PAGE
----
“On Unnecessary Women” by Yara Y. Zgheib. ©2015 Yara Y. Zgheib. Published with permission. All rights reserved.

“I glanced at her and took my glasses off—they were still singing. They buzzed like a locust on the coffee table and then ceased. Her voice belled forth, and the sunlight bent. I felt the ceiling arch, and knew that nails up there took a new grip on whatever they touched. ‘I am your own way of looking at things,’ she said. ‘When you allow me to live with you, every glance at the world around you will be a sort of salvation.’ And I took her hand.” —William Stafford, When I Met my Muse  

In his masterpiece of a novel, An Unnecessary Woman, Rabih Alameddine writes, “There are two kinds of people in this world: people who want to be desired, and people who want to be desired so much that they pretend they don’t.” His heroine is a childless, seventy-two year old Beiruti divorcee who, in a small apartment overrun with books, muses on a lonely, unnecessary life that inspired no one and nothing.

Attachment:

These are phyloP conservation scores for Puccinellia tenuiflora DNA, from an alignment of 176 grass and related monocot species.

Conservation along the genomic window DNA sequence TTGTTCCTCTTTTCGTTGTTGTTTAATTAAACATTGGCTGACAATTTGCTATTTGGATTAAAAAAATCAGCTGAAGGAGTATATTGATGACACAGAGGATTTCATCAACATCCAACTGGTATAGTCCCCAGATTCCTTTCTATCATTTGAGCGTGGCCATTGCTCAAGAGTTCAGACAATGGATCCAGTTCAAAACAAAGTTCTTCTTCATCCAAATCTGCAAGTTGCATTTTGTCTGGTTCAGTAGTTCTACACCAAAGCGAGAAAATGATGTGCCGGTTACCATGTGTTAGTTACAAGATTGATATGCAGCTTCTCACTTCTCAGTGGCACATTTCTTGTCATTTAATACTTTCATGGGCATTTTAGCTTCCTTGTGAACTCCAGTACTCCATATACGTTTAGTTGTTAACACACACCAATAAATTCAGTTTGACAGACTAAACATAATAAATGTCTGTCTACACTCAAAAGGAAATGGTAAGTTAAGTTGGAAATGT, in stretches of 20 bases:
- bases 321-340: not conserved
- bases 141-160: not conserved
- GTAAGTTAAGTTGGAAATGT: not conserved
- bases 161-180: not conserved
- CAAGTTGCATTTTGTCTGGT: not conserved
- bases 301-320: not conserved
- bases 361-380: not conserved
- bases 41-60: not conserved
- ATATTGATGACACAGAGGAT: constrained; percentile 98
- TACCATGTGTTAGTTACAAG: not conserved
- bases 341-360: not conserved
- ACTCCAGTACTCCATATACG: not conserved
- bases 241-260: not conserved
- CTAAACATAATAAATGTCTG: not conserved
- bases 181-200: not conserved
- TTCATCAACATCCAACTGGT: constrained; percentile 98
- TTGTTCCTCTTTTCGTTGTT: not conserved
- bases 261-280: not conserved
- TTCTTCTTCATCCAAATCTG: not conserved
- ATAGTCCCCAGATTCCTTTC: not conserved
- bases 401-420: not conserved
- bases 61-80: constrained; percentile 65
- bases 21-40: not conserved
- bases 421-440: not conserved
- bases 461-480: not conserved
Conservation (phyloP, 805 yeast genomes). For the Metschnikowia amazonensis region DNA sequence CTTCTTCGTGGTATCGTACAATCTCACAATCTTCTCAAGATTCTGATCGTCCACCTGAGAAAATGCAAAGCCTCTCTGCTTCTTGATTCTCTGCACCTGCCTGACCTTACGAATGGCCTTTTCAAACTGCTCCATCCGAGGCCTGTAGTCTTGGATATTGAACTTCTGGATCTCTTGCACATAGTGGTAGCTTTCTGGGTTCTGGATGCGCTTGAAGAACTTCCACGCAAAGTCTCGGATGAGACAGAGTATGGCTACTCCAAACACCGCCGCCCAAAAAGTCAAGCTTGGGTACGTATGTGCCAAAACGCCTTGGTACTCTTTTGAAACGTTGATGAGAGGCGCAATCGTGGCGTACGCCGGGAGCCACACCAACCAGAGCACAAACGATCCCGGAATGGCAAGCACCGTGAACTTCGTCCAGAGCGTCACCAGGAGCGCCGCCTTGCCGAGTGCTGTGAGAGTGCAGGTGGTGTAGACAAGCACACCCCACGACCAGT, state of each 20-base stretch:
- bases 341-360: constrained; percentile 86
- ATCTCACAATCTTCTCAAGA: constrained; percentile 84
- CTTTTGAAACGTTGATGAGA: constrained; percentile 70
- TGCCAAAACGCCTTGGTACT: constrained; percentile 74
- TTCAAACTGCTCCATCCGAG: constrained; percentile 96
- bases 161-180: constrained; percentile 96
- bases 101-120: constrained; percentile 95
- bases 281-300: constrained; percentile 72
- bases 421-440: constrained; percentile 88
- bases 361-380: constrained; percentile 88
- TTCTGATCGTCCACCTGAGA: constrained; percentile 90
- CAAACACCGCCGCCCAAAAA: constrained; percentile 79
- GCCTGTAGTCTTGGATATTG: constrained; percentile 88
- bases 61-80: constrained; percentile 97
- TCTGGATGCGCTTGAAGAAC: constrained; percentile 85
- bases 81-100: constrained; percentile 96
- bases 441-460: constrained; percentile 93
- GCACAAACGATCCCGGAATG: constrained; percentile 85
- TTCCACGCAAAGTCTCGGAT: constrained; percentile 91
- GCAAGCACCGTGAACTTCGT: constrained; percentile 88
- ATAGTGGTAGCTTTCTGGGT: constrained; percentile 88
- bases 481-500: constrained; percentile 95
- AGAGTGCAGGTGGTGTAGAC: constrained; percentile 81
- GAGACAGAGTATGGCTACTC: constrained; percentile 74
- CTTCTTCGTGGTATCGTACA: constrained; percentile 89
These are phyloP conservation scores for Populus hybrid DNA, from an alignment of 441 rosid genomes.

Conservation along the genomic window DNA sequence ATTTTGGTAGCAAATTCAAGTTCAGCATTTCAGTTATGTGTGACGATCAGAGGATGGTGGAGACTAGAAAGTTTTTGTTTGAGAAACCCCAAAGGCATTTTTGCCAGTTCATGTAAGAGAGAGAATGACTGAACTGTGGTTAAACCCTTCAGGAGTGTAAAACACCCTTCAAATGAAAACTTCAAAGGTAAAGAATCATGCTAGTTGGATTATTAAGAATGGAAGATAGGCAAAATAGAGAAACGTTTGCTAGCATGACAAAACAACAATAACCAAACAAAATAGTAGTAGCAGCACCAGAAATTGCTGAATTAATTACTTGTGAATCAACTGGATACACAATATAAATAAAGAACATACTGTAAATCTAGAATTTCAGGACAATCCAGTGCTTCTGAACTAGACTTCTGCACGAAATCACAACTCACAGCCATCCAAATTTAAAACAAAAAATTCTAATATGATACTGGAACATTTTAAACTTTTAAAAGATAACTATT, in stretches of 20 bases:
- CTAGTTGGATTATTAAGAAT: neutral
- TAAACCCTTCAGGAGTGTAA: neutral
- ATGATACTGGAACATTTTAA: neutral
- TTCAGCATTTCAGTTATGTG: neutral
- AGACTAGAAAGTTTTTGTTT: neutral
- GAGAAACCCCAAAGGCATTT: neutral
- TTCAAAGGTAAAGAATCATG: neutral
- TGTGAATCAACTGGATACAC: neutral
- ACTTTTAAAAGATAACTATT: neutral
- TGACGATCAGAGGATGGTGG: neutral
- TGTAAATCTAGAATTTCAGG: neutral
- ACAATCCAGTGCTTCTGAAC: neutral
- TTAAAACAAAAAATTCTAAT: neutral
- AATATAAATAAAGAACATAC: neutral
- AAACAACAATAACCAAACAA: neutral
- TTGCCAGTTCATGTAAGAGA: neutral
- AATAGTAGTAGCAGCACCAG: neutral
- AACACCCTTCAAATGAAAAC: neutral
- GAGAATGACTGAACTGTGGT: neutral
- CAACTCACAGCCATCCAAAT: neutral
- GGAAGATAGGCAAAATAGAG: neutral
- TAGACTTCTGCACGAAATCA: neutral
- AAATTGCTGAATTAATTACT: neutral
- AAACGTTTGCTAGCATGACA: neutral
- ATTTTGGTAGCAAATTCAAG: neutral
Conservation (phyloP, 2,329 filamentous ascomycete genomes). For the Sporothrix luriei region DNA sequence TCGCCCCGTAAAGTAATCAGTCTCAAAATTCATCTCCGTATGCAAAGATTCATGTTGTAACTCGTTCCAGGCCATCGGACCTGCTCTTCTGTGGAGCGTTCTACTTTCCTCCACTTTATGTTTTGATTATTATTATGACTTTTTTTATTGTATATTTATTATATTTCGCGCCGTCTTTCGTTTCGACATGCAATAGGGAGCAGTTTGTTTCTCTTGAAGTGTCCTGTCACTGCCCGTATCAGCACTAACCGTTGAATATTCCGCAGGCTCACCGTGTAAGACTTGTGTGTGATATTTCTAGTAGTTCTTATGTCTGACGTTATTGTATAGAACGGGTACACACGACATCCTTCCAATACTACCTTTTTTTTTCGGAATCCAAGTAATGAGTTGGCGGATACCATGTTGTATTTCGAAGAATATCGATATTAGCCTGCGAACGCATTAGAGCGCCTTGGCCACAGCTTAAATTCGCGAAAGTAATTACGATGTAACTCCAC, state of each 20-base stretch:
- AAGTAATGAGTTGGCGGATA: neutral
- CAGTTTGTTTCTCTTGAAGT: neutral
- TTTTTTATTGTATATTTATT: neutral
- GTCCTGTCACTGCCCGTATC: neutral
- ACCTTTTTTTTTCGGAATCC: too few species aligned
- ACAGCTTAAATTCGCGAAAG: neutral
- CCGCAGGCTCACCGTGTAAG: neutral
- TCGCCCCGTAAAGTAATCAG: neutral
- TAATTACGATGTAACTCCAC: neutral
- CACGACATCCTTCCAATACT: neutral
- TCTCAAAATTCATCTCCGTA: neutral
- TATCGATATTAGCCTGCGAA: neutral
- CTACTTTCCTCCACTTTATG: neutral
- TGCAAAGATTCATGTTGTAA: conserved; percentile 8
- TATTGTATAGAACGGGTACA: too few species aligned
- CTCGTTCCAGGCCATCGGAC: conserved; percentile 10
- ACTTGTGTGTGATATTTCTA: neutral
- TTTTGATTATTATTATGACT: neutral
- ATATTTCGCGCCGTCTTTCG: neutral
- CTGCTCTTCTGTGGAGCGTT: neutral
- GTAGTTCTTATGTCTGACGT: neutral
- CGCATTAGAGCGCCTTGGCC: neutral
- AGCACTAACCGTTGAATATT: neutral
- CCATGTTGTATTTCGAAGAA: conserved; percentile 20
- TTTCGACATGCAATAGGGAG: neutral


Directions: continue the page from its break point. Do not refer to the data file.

Derived from 12th century Old French, the verb to muse is “to reflect, ponder, dream, wonder,”—to be absorbed in thought. At its root, a “muse” is actually a noun; a feminine noun that means divine and artistic inspiration, a protector of creative thoughts.

Once upon an ancient Greek time, Zeus and Mnemosyne, the goddess of memory, had nine daughters; nine muses, patrons of the arts and sciences. The ancient Romans gave them each a specific task: Calliope was poetry; Clio, history; Erato, art; Euterpe, music; Melpomene, tragedy; Polymnia, hymns; Terpsichore, dance; Thalia, comedy; and Urania, astronomy.

Female, beautiful, elusive, the muse came to represent the object of every man’s desires, and the epitome of every woman’s aspirations. “The muse is a lovely, slender woman with a deathly pale face, lips red as rowan-berries, startlingly blue eyes and long fair hair…” Continue reading »